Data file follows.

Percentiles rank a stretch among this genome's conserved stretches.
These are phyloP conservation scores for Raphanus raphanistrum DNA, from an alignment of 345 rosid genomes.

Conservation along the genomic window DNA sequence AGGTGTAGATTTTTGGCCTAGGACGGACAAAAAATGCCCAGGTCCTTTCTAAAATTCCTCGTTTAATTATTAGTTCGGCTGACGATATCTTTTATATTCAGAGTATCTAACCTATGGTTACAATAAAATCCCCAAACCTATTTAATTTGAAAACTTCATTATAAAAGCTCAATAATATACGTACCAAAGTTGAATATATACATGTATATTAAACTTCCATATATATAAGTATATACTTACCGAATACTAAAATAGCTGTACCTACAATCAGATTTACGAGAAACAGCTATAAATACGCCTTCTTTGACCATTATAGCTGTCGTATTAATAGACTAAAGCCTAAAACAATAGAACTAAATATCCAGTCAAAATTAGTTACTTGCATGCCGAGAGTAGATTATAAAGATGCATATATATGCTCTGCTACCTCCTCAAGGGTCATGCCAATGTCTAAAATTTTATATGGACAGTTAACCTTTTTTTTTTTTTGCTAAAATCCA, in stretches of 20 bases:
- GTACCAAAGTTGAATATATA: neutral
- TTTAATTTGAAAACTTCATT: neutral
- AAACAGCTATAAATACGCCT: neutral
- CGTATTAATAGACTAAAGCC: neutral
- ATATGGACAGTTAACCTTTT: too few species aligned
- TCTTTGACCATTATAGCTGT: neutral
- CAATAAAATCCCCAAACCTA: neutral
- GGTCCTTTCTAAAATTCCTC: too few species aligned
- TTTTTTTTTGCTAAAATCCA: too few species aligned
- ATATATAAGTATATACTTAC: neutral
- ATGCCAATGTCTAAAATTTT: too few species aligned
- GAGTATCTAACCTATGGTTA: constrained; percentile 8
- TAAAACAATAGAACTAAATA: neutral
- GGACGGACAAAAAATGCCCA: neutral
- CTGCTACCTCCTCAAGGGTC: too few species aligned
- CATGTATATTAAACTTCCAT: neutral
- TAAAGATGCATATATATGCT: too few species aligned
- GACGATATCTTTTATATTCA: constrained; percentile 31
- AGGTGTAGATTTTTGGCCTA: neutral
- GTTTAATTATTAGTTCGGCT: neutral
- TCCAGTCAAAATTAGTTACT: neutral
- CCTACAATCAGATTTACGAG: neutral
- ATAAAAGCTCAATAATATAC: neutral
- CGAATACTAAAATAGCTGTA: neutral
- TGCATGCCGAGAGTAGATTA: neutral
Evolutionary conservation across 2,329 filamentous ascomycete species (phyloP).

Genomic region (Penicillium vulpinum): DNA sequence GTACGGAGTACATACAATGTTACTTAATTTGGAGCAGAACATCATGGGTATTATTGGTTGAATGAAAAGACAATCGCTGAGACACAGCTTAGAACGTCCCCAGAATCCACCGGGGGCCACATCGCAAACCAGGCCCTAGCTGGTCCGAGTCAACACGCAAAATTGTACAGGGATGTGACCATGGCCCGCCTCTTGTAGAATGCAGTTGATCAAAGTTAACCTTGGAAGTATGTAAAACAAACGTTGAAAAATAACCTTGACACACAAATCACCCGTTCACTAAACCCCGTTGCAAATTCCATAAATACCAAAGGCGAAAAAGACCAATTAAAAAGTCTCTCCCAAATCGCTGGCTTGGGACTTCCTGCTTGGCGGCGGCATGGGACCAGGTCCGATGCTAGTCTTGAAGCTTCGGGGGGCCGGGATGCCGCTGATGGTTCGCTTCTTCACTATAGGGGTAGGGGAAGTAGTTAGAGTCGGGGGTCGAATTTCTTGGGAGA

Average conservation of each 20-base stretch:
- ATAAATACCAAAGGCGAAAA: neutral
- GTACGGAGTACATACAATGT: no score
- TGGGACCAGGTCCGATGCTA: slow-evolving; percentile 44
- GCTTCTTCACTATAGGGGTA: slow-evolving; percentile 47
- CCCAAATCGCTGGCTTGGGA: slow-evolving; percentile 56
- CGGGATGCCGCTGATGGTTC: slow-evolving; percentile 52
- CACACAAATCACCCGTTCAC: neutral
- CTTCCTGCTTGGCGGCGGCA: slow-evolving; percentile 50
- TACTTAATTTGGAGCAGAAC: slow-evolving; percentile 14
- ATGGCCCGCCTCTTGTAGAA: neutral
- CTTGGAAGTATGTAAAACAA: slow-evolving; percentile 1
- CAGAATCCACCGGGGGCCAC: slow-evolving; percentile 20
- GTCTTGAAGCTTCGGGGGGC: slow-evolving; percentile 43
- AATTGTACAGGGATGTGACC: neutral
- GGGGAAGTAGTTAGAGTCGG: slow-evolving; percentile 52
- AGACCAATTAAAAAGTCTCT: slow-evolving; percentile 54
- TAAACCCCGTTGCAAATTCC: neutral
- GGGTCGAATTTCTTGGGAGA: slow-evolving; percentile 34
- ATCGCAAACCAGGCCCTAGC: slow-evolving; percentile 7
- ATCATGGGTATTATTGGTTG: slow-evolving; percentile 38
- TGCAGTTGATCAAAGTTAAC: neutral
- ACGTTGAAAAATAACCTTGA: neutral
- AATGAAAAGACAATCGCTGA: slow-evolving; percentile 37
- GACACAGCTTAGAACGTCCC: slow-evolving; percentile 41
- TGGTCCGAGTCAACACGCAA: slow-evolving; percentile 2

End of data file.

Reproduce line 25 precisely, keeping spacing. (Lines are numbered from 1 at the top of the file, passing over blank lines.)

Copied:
- CCTACAATCAGATTTACGAG: neutral